Food and Drug Administration Joe Palka NPR Fizer Ari Shapiro Los Angeles Washington Elsa Chang Dr Keith Norris UK Pharma Kobe Pew Adrian Florido Maria
"dr keith norris" Discussed on WNYC 93.9 FM

WNYC 93.9 FM

05:43 min | 10 months ago

"dr keith norris" Discussed on WNYC 93.9 FM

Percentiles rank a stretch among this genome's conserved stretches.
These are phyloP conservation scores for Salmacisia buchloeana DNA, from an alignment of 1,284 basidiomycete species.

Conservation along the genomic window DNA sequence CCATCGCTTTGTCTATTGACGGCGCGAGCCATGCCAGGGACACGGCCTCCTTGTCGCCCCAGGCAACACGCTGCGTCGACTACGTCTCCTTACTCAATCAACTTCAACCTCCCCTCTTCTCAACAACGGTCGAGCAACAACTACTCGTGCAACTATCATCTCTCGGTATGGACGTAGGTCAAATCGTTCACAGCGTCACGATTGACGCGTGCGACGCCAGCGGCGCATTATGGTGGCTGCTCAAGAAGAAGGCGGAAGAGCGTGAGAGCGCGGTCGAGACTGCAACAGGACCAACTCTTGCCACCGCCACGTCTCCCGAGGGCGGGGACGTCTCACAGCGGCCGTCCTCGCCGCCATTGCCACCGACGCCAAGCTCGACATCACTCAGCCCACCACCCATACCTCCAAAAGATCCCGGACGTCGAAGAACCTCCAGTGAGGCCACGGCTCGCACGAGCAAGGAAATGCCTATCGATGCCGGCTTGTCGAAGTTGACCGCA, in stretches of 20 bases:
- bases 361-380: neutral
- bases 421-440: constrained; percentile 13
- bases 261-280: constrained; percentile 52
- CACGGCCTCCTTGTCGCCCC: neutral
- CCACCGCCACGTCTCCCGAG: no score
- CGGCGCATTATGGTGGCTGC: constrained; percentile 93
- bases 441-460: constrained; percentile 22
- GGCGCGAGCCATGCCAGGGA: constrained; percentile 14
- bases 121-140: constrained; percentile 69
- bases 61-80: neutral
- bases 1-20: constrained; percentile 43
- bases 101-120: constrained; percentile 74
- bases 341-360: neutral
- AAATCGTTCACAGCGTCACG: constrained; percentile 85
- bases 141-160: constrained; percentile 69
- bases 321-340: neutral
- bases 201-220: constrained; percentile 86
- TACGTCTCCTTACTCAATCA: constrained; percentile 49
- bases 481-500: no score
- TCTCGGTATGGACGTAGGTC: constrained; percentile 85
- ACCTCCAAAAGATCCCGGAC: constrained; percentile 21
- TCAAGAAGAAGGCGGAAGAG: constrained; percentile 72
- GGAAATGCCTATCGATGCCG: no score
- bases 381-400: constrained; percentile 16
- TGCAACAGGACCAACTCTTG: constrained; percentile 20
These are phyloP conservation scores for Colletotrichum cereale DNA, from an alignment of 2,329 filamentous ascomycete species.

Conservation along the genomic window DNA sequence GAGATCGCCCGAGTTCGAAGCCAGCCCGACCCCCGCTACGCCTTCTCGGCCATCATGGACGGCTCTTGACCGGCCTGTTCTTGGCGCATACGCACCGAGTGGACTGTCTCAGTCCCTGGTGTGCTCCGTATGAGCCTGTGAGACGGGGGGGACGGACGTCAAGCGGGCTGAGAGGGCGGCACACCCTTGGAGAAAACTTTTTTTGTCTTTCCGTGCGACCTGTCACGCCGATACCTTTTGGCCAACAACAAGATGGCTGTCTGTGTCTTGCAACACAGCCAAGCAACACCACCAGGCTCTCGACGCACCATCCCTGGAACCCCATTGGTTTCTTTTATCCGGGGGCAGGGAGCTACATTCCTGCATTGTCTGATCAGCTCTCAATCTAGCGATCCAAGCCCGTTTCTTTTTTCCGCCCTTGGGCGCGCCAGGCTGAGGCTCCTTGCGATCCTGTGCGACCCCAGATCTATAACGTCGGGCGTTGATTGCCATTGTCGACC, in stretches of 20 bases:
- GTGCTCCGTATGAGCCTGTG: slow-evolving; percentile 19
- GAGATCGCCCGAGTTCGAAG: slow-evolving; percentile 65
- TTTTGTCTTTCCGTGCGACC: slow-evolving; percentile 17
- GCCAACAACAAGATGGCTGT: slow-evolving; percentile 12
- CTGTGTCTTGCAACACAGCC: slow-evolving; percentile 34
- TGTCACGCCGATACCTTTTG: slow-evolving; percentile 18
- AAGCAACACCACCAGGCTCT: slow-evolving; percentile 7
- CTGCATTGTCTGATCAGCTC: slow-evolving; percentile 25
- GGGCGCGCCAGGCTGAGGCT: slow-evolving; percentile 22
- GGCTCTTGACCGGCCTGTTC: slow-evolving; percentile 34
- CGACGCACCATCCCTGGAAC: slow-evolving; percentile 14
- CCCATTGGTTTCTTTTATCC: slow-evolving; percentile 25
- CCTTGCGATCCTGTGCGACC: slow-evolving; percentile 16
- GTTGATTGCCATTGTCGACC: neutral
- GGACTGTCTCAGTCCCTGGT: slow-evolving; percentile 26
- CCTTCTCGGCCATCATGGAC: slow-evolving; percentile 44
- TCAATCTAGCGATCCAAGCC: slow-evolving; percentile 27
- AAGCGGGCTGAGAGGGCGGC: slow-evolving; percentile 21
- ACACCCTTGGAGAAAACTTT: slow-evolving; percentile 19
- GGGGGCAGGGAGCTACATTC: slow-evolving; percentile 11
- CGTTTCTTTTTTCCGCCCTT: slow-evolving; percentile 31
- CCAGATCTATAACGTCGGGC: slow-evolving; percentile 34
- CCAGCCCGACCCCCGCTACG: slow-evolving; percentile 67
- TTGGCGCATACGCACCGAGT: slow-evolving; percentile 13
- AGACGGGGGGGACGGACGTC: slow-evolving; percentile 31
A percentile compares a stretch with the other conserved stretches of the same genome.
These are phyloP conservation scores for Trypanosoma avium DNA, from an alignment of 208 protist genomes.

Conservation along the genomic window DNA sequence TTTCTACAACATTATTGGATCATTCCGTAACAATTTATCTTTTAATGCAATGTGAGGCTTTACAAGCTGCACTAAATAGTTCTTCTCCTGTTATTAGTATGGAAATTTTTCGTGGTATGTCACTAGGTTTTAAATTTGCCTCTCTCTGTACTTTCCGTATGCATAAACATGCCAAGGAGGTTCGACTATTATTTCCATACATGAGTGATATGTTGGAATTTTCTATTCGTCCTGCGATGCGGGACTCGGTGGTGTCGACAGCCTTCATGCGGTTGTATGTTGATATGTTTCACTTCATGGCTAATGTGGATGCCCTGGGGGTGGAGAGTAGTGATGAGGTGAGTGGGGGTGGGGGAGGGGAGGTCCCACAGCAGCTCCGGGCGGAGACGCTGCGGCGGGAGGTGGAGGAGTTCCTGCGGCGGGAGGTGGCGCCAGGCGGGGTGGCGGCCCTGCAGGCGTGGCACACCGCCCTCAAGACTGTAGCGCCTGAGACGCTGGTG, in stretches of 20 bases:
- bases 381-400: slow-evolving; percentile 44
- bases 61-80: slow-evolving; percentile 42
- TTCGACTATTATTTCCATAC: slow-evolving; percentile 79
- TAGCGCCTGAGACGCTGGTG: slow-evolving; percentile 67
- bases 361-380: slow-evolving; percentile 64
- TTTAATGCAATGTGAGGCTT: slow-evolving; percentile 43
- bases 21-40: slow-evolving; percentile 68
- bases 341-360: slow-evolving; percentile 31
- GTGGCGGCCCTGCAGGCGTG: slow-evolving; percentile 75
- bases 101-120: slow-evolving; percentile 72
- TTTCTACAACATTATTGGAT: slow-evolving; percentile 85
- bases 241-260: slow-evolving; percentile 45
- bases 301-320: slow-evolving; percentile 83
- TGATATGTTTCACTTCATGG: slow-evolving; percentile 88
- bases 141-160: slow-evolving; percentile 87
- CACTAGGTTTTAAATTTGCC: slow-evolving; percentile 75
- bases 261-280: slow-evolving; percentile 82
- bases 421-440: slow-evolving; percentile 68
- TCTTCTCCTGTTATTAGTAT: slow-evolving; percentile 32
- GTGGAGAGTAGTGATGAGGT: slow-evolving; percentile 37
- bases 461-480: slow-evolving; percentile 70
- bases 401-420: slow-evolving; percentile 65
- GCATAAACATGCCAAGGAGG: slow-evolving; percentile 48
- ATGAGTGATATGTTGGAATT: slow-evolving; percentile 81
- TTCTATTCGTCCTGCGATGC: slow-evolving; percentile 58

"Los Angeles. A cove in 19 vaccine may soon roll out to millions of Americans. The Food and Drug Administration is a step closer to granting emergency authorization to a vaccine made by Fizer and buy on tick. A group of independent experts met today to help the FDA make its decision and NPR's Joe Palka listened in on what that advisory committee meeting. Entailed and joins us now. Hey, Joe. Hi. There else. Alright. So can you just catch us up on exactly what This committee was discussing today about the vaccine. Well, it was. It was a long day, and the committee was asked to address well to vote on one specific question, which is do the benefits of the Fizer by on tech covert 19 vaccine outweigh its risks for use and people 16 years of age and older. I have to tell you that the discussion was long and there were a lot of questions, But in the end, the vote came down to a very positive one. It was 17 to 4 to one And one abstention. That is 17 in favor for opposed and the concern for the people who were opposed. Seemed to be whether or not 16 was too young. There wasn't a lot of data For people, 16 and 17 years old, and there was a question about well, maybe we should make it for older, older people. But in the end, they decided, Look, this is the This is the question. This is what we're gonna vote on. And maybe we could modify it at some later date, But for now, it's approved. It's this committee thinks it should be approved for that use. Okay, So one concern was the age of people who may be getting this vaccine pretty soon. But what were some of the other concerns that this committee flag today? Well, you probably heard that there were a case of an awful axis. Among two people with this is a severe immune reaction to among some people who got the vaccine in the UK earlier this week. And the committee wanted to know more about that. And so the FDA also wants to know more about that and whether that should be included as a warning to people that you know if they're inclined to have severe allergic reactions, Maybe they shouldn't get this vaccine that's still to be determined. There's also a question about pregnant women and whether there's any advice to give them and younger Children younger even than 16 not data to answer the question of whether this is going to be good for them or not. Okay, But generally the committee was pretty positive about this vaccine, right? Like we've heard health experts on our show called this vaccine, a slam dunk. Yeah, I mean from well, from an efficacy standpoint, it zah Grand slam. I mean, this is this was a vaccine that prevent prevented 95% of the cases of covert. That came up among the 40,000 participants that were in this study, and the FDA was saying, Well, if you get a vaccine that's 50% effective, we might consider approving that, and they got 90% or even higher in some cases. So yeah, From an efficacy standpoint, it's very good. There is one other interesting question, which is OK, People don't get sick, But do they not get very sick? Well, there's not a lot of data to say that it may prevent mild disease that usually would prevent severe disease, But that's not sure. And there's also the question of whether it still lets people be get infected, not get sick and possibly transmit the virus to others. So there's there's still some questions to be answered. Okay, so tell us what happens now at this stage. Well, procedurally. This is a committee that gives advice to the FDA and the FDA frequently takes this committee's advice. But the FDA has to still decide whether to grant this thing called an emergency use authorization. And it was interesting to me that one of the people from the FDA was speaking said Well, we should be able to do that in the next couple of weeks, and then she corrected herself. And they said next couple of days and then she said, or possibly sooner, so it Z good question about when it will be approved, But it looks like it will be. All right, not a plane Peers authorized authorized that is NPR's Joe Palka. Thank you, Joe. Okay? Public health experts are worried that some of the people who are skeptical of a Corona virus vaccine are those who need it the most that includes Latinos and African Americans who make up a disproportionate number of people hospitalized or killed by covert 19. NPR's Adrian Florido reports on some of the efforts to fight vaccine skepticism within those communities. Maria Reyes does not intend to get vaccinated, at least not right away. I think if I get the vaccine that I'm gonna get whatever like Kobe house and I'm going to die, so I definitely will be one of the people that won't take it, you know? In the beginning later says she is not generally a vaccine skeptic. But this one since this new, I am not comfortable of getting it. Surveys show that kind of skepticism about the covert vaccine is widespread. Nearly 40% of Latinos told Pew researchers they would probably or definitely not get the vaccine. Or than half of black respondents said the same white people have also expressed hesitancy. But the reluctance among African Americans and Latinos is especially worrying because their rates of infection are so much higher. It's a major concern. Dr Keith Norris's among an army of people, ramping up efforts to ensure Latinos, African Americans and other people of color trust the vaccine. He's hearing a wide range of concerns, many stemming from a long history of racism in medical research. Concern about being a guinea pig concerns about farmer and the federal government. And then there's lots of social media messaging. Downplaying the importance of coronavirus..